I am devouring research about male initiation. I truly believe that this accounts for so much of the social disarray among our young people. And I am enamored with the possibility of rallying the men of our church to first of all submit to God our Father’s initiation process for our own lives, and secondly, to take our young men on a journey into manhood. If we do not fill this role, then they will turn to follow peers and cheap thrills just to feel alive.
John Eldredge claims that the masculine soul was designed to long for an adventure to live, a battle to fight, and a beauty to rescue. This sounds like young men to me! However, most men do not live epic lives that embody these traits. It’s no wonder that youth are often repulsed by the spirituality of men. Besides, most young men are essentially fatherless. Either the father is absent, he’s present but disinterested, or he’s present and abusive. Any which way, it leaves a boy alone to face the world on his own. Fatherless.
Eldredge also claims that every boy is asking two questions. Brace yourself. 1. Am I loved? When Jesus was baptized the father’s voice came from declaring “This is my beloved son in whom I am well pleased.” Every boy needs this question answered. 2. “Do I have what it takes.” Boys need the opportunity to test their strength, to take risks, and to demonstrate courage in order to answer this question. But they need a man to initiate them, and help them interpret their victories and failures so that they can rightly discover the answer to this question. Therefore, boys need validation and they need initiation.
I’ve also been reading a book called Adam’s Return by Richard Rohr. Wow. He’s got some brilliant research and insight, but every once in a while he says some really dumb things. Don’t throw the baby out with the bath water though. He takes a raw and honest look that is quite refreshing.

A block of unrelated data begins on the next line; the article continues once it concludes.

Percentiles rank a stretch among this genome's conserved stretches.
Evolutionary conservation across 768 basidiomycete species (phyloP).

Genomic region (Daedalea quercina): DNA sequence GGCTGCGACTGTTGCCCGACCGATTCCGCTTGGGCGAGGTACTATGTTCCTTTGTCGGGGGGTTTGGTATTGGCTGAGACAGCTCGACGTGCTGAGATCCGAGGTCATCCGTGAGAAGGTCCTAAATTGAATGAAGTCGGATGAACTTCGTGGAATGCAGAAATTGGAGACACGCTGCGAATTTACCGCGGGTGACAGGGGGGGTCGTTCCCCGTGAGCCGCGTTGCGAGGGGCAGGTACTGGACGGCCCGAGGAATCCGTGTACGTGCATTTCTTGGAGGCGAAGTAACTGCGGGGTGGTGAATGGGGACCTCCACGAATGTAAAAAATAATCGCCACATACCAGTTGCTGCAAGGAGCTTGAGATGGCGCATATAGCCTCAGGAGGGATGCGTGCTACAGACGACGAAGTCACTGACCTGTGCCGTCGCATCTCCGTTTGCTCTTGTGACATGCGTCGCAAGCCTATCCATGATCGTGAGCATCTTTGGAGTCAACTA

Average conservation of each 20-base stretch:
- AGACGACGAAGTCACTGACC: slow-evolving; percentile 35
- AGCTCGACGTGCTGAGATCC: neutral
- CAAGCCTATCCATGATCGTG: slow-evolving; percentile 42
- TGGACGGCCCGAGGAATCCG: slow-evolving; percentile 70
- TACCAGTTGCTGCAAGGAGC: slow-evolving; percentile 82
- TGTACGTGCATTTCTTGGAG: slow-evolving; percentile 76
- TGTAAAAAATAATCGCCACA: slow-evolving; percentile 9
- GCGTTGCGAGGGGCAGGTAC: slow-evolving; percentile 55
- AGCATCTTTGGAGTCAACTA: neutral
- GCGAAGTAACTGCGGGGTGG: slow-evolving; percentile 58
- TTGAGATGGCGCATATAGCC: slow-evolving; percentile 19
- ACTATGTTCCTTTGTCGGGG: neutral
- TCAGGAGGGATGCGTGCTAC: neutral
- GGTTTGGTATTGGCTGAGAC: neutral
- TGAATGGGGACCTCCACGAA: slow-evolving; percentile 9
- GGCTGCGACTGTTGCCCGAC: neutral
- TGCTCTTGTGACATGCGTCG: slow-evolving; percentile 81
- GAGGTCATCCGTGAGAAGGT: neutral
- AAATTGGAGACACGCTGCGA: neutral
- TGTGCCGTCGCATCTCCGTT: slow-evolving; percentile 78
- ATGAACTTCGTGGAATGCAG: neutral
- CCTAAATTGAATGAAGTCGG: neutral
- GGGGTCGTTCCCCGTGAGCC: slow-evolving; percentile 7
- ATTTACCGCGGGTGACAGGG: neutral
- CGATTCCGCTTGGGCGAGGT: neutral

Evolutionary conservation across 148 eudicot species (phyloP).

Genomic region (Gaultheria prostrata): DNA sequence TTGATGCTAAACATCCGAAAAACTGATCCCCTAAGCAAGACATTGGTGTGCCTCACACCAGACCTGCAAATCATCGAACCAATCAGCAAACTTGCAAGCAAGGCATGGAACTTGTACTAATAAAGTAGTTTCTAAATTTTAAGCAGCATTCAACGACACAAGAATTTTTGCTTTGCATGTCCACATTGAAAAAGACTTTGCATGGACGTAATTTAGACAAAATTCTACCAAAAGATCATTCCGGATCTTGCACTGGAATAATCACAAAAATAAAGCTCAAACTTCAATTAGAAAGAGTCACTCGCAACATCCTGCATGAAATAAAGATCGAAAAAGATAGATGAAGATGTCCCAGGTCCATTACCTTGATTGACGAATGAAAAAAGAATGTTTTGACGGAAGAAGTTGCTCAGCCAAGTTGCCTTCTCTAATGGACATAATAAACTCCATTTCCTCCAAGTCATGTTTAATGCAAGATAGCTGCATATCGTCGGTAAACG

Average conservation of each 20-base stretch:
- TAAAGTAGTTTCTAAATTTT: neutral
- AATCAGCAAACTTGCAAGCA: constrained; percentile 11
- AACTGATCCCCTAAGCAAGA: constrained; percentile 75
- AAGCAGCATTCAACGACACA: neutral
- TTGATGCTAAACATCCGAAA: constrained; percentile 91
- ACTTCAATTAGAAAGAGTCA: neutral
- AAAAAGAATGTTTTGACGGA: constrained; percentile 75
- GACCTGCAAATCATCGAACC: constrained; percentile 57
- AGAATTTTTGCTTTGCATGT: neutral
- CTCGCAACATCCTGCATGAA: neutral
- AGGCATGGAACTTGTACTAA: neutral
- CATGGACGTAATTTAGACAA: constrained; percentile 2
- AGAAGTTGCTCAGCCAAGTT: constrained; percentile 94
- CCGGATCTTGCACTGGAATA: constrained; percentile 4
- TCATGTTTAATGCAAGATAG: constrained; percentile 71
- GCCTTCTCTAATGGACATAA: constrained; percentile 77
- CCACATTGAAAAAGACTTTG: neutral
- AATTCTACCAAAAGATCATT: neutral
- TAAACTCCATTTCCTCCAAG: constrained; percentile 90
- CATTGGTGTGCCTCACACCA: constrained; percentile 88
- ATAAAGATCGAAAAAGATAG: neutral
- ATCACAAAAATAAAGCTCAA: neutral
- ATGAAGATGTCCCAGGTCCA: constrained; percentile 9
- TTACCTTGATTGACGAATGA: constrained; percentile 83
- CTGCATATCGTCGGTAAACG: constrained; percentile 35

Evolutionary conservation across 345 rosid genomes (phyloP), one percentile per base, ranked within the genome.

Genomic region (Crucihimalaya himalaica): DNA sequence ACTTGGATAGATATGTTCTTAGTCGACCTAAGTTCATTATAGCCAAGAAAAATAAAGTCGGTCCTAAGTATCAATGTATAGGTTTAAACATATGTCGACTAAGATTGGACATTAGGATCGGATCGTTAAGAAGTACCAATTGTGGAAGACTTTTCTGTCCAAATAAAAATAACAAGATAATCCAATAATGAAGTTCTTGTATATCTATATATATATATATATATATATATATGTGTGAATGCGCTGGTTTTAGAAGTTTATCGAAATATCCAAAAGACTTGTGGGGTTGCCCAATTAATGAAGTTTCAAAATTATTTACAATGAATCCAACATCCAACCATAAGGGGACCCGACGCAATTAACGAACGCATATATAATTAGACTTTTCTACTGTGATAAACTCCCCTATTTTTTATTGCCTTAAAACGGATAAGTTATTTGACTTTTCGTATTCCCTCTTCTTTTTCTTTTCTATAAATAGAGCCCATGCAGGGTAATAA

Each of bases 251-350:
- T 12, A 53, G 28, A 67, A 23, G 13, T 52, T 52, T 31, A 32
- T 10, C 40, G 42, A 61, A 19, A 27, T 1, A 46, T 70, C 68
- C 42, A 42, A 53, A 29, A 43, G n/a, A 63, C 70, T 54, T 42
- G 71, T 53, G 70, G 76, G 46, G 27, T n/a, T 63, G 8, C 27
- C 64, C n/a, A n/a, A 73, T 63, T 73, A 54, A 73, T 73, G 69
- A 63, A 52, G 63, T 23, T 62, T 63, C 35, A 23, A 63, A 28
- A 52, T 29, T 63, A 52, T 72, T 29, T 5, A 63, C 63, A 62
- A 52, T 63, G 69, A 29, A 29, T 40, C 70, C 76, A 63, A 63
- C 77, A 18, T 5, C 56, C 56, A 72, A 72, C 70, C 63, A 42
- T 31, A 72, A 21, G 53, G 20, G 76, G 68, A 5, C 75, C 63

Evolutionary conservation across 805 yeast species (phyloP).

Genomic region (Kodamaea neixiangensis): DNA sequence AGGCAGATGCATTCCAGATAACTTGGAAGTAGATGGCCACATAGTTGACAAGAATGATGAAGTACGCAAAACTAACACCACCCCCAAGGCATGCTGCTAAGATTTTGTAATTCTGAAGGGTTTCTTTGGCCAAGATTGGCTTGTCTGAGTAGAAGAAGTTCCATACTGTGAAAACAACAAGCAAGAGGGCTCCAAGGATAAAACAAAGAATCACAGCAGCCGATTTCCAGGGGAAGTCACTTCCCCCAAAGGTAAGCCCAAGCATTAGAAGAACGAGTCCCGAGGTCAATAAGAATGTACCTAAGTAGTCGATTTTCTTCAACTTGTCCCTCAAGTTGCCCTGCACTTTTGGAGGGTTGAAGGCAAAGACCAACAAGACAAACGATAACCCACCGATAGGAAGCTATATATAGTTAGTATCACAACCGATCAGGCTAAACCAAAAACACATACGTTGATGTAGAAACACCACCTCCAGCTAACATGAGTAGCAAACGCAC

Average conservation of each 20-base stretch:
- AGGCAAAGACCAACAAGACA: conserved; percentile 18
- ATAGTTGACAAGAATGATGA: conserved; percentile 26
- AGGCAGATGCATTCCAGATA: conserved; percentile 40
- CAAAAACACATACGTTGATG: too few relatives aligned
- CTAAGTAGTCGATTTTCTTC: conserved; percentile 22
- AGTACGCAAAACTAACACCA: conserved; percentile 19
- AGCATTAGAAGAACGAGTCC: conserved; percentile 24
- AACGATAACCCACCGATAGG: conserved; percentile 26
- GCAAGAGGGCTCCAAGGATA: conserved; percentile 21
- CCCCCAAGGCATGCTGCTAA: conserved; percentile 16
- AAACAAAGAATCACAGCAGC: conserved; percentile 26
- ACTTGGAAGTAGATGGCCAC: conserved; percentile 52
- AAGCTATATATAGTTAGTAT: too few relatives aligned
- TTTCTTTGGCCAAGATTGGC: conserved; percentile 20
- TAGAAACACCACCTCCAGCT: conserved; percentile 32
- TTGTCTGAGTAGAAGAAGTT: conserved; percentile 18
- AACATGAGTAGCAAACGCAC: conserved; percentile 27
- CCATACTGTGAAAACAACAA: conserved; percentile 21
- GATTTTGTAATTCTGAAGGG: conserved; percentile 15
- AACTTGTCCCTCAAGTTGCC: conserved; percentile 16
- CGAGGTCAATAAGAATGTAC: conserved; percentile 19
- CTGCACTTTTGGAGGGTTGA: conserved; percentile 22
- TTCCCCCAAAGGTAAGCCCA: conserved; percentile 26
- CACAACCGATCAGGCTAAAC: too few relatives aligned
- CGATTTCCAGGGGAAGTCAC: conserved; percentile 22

Here’s a quote from Rohr’s book, From Wild Man to Wise Man:
In almost all cultures men are not born; they are made. Much more than for women, cultures have traditionally demanded initiation rites specifically for the boys. It is almost as if the biological experiences of menstruation and childbirth are enough wisdom lessons for women, but invariably men must be tried, limited, challenged, punished, hazed, circumcised, isolated, starved, stripped, and goaded into maturity. the pattern is nearly universal, and the only real exceptions are the recent secular West. Boy scouts, confirmation classes, Lions clubs and Elks clubs have tried to substitute, but with little spiritual effect.
Historically, the program was clear. The boy had to be separated from protective feminine energy, led into ritual space where newness and maleness could be experienced as holy; the boy had to be ritually wounded and tested, and there experience bonding with other men and loyalty to tribal values, and then have something to give back. The pattern is so widely documented that one is amazed that we have let go of it so easily. The contemporary experience of gangs, gender identity confusion, romanticization of war, aimless violence and homophobia will all grow unchecked, I predict, until boys are again mentored and formally taught by wise elders.